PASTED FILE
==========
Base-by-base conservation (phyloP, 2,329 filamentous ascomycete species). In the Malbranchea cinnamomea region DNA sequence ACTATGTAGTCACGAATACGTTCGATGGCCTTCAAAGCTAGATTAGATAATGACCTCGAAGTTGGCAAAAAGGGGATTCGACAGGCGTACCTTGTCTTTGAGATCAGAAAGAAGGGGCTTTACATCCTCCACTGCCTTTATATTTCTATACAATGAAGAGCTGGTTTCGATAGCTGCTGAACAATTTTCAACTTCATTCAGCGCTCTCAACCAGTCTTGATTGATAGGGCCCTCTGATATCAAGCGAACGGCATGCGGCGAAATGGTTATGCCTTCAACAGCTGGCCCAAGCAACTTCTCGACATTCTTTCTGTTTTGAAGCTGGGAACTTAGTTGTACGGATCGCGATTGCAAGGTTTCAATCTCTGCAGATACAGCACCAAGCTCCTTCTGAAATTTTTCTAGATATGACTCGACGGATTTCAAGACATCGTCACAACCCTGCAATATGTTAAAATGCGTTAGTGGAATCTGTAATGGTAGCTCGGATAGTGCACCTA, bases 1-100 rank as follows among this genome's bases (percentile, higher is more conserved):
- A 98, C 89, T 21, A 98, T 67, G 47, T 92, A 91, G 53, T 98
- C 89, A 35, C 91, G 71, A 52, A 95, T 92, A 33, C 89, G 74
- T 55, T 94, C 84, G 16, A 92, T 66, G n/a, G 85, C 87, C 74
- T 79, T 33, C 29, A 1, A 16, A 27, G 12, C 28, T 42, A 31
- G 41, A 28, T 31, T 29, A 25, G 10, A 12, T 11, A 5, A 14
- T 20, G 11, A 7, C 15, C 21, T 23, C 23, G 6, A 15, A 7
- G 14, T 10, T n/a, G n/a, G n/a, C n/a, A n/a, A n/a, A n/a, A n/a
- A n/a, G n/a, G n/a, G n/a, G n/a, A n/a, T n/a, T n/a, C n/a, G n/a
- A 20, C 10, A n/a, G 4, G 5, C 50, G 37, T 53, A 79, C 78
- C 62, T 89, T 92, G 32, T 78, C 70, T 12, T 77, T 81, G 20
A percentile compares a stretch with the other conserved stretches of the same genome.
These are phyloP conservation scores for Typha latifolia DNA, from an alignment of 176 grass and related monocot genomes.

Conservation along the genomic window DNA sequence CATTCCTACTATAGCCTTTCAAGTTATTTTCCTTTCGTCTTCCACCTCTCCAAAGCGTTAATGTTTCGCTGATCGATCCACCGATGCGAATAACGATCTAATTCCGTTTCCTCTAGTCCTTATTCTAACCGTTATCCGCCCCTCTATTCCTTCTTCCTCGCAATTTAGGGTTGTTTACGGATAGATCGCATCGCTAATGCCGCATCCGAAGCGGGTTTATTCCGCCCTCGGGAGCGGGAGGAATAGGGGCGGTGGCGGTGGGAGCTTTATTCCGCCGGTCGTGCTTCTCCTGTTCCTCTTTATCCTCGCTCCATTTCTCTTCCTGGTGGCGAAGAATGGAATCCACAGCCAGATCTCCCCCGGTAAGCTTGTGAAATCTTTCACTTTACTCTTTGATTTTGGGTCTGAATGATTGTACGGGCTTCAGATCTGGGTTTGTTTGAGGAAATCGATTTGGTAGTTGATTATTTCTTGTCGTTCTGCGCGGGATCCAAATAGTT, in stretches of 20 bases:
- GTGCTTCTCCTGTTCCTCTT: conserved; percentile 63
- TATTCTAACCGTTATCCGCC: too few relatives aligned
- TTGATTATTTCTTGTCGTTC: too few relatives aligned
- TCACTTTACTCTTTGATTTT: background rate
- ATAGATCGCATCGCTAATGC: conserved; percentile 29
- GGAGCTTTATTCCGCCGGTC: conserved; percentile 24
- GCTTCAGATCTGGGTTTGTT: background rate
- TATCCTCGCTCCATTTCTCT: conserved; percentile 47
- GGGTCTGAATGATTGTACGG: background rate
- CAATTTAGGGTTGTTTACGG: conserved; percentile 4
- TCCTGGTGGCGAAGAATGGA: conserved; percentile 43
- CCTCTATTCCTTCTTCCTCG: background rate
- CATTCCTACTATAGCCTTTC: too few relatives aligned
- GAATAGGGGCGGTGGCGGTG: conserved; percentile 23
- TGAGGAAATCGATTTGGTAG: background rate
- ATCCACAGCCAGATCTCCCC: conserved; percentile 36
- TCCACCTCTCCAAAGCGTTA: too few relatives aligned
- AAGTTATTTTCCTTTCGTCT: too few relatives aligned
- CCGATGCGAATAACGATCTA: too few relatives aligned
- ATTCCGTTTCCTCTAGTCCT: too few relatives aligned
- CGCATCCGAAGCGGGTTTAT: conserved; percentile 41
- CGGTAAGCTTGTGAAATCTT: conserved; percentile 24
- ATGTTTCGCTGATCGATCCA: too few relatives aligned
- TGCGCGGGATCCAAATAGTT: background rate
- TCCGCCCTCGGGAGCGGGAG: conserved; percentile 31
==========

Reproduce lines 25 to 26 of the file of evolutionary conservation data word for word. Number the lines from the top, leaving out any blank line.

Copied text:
- TCCTGGTGGCGAAGAATGGA: conserved; percentile 43
- CCTCTATTCCTTCTTCCTCG: background rate